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Worldwide perspective of valve disease
  1. Jordi Soler-Soler,
  2. Enrique Galve
  1. Servicio de Cardiología, Hospital General Universitari Vall d'Hebron. Barcelona, Spain
  1. Professor Jordi Soler-Soler, Servicio de Cardiología, Hospital General Universitari Vall d'Hebron, P Vall d'Hebron, 119-129, 08035 Barcelona, Spain email: jsoler{at}

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Valvar heart disease is a paradigm of the changing aetiology of human disease. In particular, we have witnessed dramatic changes in the incidence of rheumatic heart disease (fig 1); such changes have been limited mostly to industrialised countries, highlighting the role of factors other than microorganisms in this disease. Interestingly, the frequency of valvar heart disease is still high in industrialised countries, as new types of valve disease become increasingly prevalent (fig 2). The most important of them is degenerative valve disease, which relates directly to the increased lifespan of people living in industrialised countries compared to those in developing countries. On the other hand, aetiologies related to the relative wealth of industrialised countries have also appeared, the most dramatic example being valve disease related to appetite suppressant drugs.

Figure 1

Changes in the incidence of rheumatic fever. Rheumatic fever increased during the period of the industrial revolution, possibly because of overcrowding in urban areas. Later on, it reached a steady state as living standards began to improve. Finally, in the postindustrial period, the decline in incidence was associated with an easier access to medical care, widespread use of antibiotics, and reduced overcrowding. At the present time, when the disease is considered to be nearly eradicated, isolated outbreaks continue to occur.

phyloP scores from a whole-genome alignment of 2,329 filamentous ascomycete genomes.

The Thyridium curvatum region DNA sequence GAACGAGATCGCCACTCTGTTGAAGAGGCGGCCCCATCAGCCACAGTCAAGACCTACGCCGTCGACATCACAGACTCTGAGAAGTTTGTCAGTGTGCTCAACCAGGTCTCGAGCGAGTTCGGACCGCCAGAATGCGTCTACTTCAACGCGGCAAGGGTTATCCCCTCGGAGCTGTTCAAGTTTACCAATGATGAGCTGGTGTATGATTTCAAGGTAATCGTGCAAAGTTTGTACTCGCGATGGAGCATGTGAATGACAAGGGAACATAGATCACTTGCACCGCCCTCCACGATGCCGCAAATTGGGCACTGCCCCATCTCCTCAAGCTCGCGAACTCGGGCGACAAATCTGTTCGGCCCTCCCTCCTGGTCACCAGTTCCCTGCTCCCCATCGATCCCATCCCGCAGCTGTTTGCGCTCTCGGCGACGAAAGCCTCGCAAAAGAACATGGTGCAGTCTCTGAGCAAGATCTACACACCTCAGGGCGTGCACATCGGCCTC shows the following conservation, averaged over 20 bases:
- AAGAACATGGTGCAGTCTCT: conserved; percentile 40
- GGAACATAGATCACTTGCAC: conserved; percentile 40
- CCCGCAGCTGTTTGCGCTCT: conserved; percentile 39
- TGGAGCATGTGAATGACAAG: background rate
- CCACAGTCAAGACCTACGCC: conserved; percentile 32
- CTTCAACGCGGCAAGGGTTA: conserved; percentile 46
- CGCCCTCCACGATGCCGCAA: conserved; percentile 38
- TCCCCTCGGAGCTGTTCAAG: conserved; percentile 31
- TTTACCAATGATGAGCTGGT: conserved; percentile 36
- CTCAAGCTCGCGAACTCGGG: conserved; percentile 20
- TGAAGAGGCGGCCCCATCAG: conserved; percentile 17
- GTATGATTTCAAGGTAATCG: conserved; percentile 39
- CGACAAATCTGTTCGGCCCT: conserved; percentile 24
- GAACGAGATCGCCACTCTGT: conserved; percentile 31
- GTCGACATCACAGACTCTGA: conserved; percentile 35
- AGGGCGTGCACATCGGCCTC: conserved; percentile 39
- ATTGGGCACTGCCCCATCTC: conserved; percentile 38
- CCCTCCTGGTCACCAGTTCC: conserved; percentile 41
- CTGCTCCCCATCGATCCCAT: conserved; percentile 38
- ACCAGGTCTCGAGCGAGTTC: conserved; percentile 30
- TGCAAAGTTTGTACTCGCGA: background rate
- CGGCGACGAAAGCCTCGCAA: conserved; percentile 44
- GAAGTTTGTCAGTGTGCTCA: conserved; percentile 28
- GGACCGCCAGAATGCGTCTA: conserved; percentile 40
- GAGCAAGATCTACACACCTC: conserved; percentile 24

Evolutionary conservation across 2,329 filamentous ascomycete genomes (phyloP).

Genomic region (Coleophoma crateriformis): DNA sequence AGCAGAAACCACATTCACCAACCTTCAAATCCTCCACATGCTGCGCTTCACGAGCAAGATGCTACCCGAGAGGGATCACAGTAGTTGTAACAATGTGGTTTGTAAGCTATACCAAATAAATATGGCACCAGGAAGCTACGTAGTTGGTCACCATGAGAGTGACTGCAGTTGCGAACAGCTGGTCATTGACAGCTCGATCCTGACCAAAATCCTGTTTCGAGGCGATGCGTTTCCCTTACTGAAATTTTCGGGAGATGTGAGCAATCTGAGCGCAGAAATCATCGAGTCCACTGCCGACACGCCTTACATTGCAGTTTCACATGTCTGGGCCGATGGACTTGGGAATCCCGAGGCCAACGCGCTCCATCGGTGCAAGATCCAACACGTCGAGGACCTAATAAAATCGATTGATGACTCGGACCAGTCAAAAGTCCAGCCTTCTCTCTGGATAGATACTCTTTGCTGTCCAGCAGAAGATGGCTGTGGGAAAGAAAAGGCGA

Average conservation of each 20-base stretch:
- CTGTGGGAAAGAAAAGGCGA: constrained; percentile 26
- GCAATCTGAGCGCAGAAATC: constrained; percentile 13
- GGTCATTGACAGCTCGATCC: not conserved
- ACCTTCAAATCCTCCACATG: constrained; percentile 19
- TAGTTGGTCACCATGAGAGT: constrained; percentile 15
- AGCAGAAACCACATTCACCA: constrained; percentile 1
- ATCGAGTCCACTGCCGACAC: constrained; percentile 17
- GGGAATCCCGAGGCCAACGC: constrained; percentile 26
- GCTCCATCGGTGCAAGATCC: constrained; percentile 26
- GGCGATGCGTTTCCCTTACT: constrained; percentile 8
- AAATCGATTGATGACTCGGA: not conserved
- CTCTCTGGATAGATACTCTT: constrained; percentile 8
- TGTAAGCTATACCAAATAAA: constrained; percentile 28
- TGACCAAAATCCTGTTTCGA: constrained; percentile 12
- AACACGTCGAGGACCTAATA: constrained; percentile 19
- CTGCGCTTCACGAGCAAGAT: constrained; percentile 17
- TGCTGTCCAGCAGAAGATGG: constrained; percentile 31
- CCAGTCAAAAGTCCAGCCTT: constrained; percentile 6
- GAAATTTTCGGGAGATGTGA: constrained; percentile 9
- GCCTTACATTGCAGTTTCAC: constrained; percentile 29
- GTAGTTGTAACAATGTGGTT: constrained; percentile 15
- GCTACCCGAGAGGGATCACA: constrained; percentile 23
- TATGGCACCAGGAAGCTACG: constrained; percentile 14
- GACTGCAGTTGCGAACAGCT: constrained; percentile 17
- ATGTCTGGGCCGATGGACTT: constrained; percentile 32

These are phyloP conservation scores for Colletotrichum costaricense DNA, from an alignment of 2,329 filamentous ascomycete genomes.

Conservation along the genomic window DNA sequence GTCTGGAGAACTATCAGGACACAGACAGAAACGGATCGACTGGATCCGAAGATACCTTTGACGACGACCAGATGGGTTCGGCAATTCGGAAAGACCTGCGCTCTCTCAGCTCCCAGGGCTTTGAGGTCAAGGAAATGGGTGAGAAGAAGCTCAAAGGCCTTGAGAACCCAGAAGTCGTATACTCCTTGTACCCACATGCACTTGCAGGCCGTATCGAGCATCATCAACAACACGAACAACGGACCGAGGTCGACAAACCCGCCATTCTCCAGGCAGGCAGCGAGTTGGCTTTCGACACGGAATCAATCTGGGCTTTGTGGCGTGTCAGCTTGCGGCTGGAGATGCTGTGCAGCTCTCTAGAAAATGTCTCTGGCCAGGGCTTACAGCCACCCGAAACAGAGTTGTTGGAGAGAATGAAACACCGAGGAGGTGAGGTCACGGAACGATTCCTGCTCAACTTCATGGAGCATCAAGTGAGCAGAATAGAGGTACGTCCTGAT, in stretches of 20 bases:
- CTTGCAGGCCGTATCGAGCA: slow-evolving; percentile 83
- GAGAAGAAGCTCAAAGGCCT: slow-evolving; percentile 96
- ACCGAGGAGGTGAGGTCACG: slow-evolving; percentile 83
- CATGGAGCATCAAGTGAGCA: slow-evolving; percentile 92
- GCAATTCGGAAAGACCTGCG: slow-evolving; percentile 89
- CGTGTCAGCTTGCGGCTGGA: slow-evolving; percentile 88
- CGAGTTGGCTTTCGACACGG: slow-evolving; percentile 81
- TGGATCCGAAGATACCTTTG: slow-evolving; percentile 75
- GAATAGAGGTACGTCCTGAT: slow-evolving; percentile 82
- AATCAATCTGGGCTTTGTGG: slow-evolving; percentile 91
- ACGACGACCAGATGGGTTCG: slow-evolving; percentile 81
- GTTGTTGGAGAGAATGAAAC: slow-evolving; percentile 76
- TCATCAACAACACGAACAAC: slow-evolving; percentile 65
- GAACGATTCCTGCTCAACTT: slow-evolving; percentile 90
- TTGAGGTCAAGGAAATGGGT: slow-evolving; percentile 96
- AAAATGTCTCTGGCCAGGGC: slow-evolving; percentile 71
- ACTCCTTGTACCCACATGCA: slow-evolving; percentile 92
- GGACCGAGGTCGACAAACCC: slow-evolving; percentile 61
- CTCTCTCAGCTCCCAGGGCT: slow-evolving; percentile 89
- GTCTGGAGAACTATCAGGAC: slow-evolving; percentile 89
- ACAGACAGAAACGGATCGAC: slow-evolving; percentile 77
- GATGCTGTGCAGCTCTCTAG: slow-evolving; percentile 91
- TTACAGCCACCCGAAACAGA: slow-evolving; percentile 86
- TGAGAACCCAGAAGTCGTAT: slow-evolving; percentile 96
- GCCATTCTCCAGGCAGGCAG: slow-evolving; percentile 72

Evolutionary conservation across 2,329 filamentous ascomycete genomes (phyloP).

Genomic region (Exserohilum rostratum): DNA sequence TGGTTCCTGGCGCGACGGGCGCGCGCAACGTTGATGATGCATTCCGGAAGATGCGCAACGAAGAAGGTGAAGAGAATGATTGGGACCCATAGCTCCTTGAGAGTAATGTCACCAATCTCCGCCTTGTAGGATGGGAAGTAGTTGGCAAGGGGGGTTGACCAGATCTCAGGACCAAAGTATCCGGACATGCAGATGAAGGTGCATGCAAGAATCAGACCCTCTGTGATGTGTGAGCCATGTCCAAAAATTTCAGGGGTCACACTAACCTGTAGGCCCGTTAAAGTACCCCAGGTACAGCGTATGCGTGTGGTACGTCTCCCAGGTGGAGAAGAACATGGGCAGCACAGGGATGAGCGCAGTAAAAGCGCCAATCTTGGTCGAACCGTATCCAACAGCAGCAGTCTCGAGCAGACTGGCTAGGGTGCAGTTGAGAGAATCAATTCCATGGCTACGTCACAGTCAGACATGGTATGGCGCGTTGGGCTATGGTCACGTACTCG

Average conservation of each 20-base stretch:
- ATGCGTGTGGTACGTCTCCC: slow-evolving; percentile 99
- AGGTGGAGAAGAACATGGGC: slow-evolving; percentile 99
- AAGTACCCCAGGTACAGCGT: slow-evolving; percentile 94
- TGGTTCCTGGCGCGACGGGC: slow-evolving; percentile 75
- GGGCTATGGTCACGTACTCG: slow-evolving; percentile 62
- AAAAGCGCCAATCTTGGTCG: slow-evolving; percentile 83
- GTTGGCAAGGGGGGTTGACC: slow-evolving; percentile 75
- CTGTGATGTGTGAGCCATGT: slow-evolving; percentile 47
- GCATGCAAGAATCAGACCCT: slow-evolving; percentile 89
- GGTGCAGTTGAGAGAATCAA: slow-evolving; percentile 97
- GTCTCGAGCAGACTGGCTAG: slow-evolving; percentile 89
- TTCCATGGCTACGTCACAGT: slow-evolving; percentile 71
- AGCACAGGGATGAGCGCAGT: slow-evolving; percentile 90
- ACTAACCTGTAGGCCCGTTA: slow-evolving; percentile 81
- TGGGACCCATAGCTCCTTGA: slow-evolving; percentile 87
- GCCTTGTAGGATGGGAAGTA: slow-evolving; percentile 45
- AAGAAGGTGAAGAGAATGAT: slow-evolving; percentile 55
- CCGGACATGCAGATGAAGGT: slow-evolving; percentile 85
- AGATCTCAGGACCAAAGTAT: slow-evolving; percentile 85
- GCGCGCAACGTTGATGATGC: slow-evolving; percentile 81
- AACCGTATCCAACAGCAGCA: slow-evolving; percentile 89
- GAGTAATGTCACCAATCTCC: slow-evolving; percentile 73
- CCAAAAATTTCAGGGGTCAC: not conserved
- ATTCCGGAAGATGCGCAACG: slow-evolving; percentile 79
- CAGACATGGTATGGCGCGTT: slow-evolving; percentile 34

Figure 2

Evolution of different types of valve disease in the developed world. Rheumatic valve disease has witnessed an abrupt decline, which has been matched in part by an increase in degenerative valve disease, related to aging. Meanwhile, new types of valve disease have emerged, although they account for a minority of all cases in comparison with the old incidence of rheumatic valve disease or the current incidence of degenerative valve disease.

Rheumatic valve disease

Although rheumatic fever was thought to be nearly eradicated from developed countries, it continues to be a challenge because of its high prevalence in the developing world. In addition, new aspects have emerged and are a cause of concern, as indicated by the recent outbreaks in industrial countries.

A variety of epidemiologic studies have shown that the incidence of rheumatic fever and the prevalence of rheumatic heart disease have declined dramatically over the last decades in the developed countries. A number of reasons (table 1) have been postulated to explain such a decrease: improvement in living standards, better access to medical care, wider use of antibiotics, as well as natural changes in the streptococcal strains.

Table 1

Suggested reasons for the decline of rheumatic fever in industrialised nations2